How does your business give back to the community? By being a tourist stop and destination. I have people go out of their way to come to my shop when they are visiting Colorado because someone else visiting told them about it. I stop many tourists and people traveling to Steamboat Springs. These are people that would have otherwise just passed Kremmling by. When they spend money at my shop, it is not taking money away from another local business, it is adding to the overall revenues of the town. When I spend some of that money in other local shops, such as the hardware stores, it is the same as if a tourist stopped in their store and bought something. It is money they would not have otherwise earned. Likewise, even when I go outside of Kremmling to sell products, I am coming back and spending money in Kremmling, so the town is getting the tax revenues that way too. Kremmling would greatly benefit from having more artisans in the community making their wares here, whether they are selling them here or not. The economy of a community depends on what it produces and exports. Kremmling’s main exports are beef, recreation, hunting, some mining, and lastly gas and food as a good stopping off point en route to Steamboat Springs. Exporting more arts and crafts could be a significant additional source of revenue for the town.
Give examples of how you are environmentally responsible. I exclusively utilize salvaged timber, rough lumber, and the waste by-products of other businesses that use timber.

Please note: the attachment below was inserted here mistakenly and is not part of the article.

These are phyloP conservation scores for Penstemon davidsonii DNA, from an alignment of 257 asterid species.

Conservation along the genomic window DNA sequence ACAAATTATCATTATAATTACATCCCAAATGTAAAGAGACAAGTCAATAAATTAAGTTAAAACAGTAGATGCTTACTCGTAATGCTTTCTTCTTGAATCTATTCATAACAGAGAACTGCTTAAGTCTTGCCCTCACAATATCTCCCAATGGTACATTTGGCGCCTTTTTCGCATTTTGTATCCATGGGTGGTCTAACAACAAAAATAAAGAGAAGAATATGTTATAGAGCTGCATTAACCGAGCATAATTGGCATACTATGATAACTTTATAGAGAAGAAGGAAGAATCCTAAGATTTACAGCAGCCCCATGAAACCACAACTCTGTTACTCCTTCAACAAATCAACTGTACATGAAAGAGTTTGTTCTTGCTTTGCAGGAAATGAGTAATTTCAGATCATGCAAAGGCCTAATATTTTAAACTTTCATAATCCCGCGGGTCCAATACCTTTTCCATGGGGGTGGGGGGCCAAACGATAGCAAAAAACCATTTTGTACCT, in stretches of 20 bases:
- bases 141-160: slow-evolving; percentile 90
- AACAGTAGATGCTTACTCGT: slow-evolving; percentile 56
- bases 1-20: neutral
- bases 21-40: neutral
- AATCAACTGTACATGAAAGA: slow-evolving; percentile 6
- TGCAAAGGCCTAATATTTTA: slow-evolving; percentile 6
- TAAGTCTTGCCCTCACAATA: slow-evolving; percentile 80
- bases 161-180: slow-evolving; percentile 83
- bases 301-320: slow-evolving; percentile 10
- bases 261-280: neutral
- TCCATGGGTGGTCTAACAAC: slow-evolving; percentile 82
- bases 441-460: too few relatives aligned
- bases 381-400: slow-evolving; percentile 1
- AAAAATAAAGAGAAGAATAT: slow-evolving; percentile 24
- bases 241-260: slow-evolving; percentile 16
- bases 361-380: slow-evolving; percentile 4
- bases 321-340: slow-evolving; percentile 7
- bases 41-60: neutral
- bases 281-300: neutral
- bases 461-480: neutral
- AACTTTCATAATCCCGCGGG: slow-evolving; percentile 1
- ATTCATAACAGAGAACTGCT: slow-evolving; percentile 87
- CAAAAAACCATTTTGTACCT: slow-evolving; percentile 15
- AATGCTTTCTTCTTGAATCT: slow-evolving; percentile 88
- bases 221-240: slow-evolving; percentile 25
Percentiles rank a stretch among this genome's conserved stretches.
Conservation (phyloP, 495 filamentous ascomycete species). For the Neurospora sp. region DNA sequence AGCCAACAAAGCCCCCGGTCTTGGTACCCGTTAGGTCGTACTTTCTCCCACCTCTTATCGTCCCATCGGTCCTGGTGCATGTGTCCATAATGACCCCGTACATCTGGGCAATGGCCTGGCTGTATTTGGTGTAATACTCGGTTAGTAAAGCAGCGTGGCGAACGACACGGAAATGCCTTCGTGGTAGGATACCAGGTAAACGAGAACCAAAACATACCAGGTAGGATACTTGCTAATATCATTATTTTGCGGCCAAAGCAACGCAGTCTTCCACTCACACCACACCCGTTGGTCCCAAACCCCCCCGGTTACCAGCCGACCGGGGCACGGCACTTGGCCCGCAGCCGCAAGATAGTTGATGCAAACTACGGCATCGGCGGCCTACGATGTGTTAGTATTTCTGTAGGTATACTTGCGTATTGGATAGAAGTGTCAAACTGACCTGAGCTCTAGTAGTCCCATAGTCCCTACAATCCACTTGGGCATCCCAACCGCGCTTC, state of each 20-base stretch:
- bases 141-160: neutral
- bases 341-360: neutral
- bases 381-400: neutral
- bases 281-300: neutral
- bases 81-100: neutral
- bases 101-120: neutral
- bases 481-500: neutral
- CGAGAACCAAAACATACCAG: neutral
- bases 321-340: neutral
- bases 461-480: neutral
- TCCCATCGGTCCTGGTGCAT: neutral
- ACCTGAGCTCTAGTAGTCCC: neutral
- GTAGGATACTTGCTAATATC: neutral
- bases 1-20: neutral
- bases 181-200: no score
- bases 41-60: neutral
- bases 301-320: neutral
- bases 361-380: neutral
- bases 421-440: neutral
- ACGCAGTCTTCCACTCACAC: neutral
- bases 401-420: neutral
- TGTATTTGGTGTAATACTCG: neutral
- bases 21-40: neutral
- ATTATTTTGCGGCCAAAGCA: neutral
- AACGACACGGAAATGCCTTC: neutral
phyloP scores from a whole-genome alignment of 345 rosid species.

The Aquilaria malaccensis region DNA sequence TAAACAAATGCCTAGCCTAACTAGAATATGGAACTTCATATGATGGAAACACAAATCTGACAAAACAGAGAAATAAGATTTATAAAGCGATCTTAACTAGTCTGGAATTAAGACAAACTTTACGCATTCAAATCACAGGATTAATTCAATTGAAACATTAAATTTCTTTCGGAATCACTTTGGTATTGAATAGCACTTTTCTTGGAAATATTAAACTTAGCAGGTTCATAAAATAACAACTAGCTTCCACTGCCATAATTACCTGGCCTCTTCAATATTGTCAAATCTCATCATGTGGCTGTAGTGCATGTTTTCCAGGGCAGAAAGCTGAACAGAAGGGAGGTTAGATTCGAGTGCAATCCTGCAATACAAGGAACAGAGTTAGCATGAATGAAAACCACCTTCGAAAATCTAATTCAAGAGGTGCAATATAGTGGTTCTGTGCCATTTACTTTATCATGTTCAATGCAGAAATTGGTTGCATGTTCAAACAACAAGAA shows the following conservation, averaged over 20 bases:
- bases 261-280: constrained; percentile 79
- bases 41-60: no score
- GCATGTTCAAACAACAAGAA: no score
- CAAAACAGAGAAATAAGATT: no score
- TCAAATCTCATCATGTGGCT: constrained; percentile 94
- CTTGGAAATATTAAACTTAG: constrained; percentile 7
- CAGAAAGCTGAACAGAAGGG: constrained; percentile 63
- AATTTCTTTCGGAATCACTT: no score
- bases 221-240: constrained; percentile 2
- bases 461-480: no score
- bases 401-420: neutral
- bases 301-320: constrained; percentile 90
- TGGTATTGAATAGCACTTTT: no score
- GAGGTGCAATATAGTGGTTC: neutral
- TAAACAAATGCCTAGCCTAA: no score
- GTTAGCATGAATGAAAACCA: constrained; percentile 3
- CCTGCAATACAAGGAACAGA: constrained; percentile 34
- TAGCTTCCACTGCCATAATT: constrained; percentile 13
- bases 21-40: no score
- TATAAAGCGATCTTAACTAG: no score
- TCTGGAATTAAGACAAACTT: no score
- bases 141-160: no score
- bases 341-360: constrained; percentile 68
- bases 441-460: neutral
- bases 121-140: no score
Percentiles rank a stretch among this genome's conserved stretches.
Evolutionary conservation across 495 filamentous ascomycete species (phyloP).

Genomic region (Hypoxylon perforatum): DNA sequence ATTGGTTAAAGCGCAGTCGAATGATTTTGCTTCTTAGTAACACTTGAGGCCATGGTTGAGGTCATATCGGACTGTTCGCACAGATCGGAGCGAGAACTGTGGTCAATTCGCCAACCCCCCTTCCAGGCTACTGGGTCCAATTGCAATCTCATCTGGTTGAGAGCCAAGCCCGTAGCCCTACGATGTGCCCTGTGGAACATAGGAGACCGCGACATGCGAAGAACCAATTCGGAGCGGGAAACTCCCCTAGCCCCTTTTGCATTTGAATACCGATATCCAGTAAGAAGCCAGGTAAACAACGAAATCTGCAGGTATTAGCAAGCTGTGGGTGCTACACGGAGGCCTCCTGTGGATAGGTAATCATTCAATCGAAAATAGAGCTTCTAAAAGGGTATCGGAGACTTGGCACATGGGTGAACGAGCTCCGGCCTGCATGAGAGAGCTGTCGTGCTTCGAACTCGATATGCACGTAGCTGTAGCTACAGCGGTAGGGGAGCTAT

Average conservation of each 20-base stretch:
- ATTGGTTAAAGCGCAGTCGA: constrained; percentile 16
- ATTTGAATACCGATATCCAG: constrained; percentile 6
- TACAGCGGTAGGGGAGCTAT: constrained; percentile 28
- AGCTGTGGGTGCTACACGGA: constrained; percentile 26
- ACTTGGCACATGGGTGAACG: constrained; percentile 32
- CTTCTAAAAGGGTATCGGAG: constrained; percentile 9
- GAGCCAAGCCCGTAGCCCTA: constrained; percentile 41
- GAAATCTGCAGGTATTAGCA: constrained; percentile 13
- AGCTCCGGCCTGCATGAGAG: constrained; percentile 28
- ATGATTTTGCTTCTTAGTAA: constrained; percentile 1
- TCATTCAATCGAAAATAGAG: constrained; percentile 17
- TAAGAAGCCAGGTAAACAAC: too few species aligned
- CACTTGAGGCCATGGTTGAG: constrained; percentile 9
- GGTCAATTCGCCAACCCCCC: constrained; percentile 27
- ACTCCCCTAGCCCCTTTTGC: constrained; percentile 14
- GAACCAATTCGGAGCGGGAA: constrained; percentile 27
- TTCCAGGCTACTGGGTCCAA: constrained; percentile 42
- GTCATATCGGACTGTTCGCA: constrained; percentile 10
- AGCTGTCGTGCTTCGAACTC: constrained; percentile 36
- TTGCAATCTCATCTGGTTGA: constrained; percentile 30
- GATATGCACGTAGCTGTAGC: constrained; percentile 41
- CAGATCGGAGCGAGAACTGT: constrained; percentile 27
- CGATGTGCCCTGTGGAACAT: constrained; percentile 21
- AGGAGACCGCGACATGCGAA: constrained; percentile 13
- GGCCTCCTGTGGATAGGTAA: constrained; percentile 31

How do you support other local businesses? All I can do is be the best I can at what I do, and if other businesses benefit indirectly, then that is good for the community. It’s not good for me or the town to martyr myself by only selling my products in my Kremmling shop. Suffering through the seasonal swings means I’m spending less in local businesses. It is my intention to sell products in Kremmling and other locations, which will enable me to create jobs and employ several people in the community, who will also spend profits outside of Kremmling in the town. Other small-businesses in Kremmling need to begin to understand this, or they will gradually be replaced by new businesses that do.
How do you feel about direct competition? Bring it on! To many businesses in Kremmling are convenient capitalists; they are capitalist until it’s inconvenient for them, then they want to say which businesses can and can’t come into the town. And when businesses come in that they think will compete with them, they blame the town. When you are open to new business, some will compete and some will bring in additional revenues Kremmling would not have otherwise received. When you are closed to new business, as Kremmling has been, you get neither and more of the same — small businesses just eeking by.